The Uncertainty Principle

The Uncertainty Principle holds that, by recognizing and correcting three fallacies—by being a little less sure that we’re right, we can communicate across divides and navigate many difficult conversations.

There are all kinds of ideas out there about why the level of political polarization is so high, why constructive engagement is so difficult, and why mutual understanding often feels impossible. At DPC, we know that viewing these challenges—as many often do—as solely a function of social media, biased news media, information silos, and mis- or disinformation, is to see only the tip of the iceberg.

The solution is not about convincing this person or that group to face up to what we know about the world. A better culture—and better communication—lies in seeing the importance of questioning what it is we think we know in the first place. This is especially relevant for many of the most controversial and sensitive issues we face. These include topics that touch identity, fairness, intent, and equality. In a word, the solution is uncertainty. When certainty is unwarranted (which is far more often than many of us would like to think), progress, discourse, free expression, and democracy itself can quickly become imperiled.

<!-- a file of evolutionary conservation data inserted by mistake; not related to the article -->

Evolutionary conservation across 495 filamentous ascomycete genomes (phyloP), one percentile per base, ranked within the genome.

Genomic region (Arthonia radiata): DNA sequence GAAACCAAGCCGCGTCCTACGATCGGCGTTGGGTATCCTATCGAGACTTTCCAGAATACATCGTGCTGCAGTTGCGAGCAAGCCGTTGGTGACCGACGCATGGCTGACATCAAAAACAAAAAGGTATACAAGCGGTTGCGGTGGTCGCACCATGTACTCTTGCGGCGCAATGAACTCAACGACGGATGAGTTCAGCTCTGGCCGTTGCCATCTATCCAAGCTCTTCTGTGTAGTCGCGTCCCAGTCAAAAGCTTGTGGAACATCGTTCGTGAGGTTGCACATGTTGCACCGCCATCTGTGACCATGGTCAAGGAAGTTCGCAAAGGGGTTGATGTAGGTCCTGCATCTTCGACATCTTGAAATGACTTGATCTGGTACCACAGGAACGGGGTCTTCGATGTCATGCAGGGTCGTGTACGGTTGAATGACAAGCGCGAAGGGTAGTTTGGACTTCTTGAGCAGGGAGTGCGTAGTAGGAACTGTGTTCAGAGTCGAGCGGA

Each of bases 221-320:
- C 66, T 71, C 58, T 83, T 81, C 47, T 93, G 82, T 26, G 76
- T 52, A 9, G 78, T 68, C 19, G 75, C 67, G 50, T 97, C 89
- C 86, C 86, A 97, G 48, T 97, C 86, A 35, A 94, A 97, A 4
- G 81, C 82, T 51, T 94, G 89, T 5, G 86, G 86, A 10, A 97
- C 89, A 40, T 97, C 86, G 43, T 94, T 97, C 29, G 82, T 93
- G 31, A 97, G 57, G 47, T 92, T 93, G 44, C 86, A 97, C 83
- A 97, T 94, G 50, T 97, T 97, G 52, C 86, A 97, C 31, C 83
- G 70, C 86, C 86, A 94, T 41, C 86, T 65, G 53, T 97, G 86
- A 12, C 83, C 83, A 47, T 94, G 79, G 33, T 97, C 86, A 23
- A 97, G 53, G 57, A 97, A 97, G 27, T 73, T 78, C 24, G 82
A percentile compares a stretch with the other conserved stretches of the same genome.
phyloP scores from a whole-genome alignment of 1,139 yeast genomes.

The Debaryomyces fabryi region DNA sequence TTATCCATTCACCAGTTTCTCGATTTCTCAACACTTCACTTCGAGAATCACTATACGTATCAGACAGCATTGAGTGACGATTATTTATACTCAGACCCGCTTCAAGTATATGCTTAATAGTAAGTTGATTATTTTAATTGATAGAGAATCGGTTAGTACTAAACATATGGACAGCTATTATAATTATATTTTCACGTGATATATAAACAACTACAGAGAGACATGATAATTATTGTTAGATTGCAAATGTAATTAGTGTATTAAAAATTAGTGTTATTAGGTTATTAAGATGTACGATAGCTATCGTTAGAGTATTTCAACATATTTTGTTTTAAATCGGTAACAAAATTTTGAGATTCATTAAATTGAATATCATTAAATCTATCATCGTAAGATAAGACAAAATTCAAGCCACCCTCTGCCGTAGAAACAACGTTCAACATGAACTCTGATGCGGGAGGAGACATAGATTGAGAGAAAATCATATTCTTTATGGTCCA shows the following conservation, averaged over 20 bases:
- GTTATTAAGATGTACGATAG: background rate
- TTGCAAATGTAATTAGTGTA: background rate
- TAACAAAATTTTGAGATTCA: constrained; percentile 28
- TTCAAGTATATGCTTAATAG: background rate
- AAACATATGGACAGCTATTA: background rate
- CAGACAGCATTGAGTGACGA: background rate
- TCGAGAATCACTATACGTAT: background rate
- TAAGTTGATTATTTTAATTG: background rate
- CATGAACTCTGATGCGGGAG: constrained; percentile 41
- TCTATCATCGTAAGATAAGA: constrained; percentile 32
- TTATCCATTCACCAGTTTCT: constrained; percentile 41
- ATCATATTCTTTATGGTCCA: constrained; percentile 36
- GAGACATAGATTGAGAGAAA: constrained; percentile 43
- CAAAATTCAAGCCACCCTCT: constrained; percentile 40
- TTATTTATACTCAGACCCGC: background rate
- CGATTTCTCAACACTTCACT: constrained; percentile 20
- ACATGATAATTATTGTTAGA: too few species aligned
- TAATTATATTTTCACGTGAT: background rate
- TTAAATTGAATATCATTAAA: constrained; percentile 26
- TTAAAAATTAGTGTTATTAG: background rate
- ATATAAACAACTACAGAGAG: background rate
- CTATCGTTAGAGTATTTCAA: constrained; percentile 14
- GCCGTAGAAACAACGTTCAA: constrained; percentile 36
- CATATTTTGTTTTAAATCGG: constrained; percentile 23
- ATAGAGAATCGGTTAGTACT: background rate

The Three Fallacies That Make Up The Uncertainty Principle

Uncertainty about what we know

Uncertainty about why people do what they do

The Settled Question Fallacy

The Fallacy of Known Intent

Uncertainty about the role of information

The Fallacy of Equal Knowledge

Because the question isn’t simply: Can we admit we’re wrong? The question is: Can we be a little less sure we’re right?